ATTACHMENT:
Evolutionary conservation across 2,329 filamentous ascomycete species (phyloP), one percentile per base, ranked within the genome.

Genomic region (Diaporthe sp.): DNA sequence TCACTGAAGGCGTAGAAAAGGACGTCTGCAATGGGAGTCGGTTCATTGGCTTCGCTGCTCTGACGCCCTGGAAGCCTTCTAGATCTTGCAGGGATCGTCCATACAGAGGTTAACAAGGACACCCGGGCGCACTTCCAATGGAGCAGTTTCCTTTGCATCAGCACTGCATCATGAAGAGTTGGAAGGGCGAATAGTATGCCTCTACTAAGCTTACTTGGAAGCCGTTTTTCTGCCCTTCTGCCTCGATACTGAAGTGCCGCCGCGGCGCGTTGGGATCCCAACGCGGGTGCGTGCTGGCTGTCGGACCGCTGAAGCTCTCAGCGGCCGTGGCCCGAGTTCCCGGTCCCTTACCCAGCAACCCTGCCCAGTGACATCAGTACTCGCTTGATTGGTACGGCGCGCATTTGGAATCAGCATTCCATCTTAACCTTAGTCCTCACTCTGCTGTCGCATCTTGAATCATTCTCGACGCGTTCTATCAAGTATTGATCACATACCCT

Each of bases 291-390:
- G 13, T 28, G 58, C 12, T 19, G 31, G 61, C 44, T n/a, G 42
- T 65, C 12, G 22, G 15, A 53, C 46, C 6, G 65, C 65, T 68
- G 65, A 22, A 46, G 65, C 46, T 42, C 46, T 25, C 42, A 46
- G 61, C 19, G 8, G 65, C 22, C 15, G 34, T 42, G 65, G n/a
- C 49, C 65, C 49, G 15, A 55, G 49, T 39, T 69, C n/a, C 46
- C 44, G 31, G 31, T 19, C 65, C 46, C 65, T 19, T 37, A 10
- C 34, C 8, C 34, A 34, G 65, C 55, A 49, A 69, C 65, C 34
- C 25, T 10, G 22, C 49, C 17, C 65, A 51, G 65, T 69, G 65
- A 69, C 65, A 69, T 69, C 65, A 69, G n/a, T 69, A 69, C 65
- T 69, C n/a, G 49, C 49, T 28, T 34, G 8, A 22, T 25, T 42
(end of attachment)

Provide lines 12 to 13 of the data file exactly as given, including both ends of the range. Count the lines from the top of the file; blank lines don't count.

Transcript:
- A 69, C 65, A 69, T 69, C 65, A 69, G n/a, T 69, A 69, C 65
- T 69, C n/a, G 49, C 49, T 28, T 34, G 8, A 22, T 25, T 42